But we’ll see. Miller is far from a proven commodity at this point in his career. I think Miller rates a slight edge at this point. But the emphasis is on the word “slight.”
@marinerfuntime: it bothers me that the payroll is $89m. Shouldn't $110m be more realistic, given the new tv deal we keep hearing about?
Club officials admit, albeit privately for the most part, they still possess sufficient financial flexibility to make at least one major addition. But there’s a matter of prudence, too.
If you look at what’s available and think it’s overpriced — whether in free agency or through a trade — should you spend the money just to spend it? Or are you better served to wait for something better?
That’s where the Mariners are.
You can argue that, say, Ervin Santana, isn’t overpriced. (That he’s still available, though, says no club agrees with that.) Either way, the Mariners appear more limited by what’s available than what they have to spend.
Further, the deals for Robinson Cano and Felix Hernandez make it hard to argue the Mariners aren’t willing to spend top dollar for top talent.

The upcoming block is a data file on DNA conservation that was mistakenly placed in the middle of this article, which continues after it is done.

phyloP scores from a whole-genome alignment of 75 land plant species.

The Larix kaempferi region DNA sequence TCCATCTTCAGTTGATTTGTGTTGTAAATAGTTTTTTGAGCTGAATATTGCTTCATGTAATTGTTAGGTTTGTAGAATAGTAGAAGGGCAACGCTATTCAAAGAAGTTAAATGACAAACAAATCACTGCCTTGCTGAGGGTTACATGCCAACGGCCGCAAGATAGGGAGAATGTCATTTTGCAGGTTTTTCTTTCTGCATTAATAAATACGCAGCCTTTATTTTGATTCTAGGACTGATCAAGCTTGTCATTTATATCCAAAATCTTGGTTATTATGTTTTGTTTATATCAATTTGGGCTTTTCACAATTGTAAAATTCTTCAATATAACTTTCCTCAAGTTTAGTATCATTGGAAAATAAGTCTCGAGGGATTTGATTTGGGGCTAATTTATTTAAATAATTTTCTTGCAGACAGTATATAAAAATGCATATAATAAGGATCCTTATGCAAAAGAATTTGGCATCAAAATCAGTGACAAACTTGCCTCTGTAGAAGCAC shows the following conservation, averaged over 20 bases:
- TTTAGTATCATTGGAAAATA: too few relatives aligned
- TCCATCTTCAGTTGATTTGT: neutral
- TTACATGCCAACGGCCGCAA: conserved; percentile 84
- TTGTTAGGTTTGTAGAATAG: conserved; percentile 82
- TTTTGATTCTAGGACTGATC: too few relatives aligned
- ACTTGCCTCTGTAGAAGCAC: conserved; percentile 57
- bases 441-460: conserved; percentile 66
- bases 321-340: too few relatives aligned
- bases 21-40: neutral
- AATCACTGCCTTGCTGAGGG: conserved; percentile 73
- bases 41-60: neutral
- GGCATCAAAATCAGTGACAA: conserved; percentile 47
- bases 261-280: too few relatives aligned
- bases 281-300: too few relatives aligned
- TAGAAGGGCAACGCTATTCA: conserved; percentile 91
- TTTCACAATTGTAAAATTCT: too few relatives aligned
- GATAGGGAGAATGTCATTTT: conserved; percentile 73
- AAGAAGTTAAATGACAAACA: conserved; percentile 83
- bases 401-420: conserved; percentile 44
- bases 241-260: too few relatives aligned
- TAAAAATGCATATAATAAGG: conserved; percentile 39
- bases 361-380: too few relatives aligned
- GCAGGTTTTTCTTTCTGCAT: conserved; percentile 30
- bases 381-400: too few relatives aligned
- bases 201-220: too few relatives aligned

@nrthrvrkilla: how far away is DJ Peterson? Or some of the draft picks for the last couple years.
I have not eyeballed this, but I’ve heard Peterson is doing well in the minor-league minicamp. That’s no small thing when considering his 2013 season ended in August when he was hit in the jaw by a pitch.
If he picks up where he left off…big if…then he’s back on the fast track to the majors. He could — could! — be in the mix next year for a big-league job.
And that’s part of the reason why the Mariners are hesitant to invest multiple years in a gamble for a big bat. Big dollars over the short term is one thing. A multi-year deal for a guy with major warts? That’s a hard sell.
@cripplecreekbbq: With all the DH/1B/Outfield players they have on the roster now, have the M's taken on the Hawks mantra of "Next man up”?
The Mariners actually aren’t overstocked at 1B/DH if Corey Hart can play regularly in the outfield. Yes, that’s another big “if,” but it would leave 1B/DH to Justin Smoak and Logan Morrison.
If, however, Hart has to spend significant time at first or DH, that creates more of a jam. That’s why Hart is being so closely watched this spring.
@mrjonchimpo: how has Ackley looked so far?
Most of the attention in camp, at least for me, has been elsewhere, but that will probably change over the next few weeks because Dustin Ackley needs to be a key guy if the Mariners are to show meaningful improvement.
For now, manager Lloyd McClendon has identified Ackley as the primary left fielder, which seems reasonable after the way Ackley showed significant offensive improvement last year after returning from Tacoma.
Left field also seems a good fit, too. It takes advantage of his speed and range and minimizes what, to date, has been a suspect arm.
@greghall24: Have you seen anyone wearing any Seattle Pilots gear since you hit town? #Bouton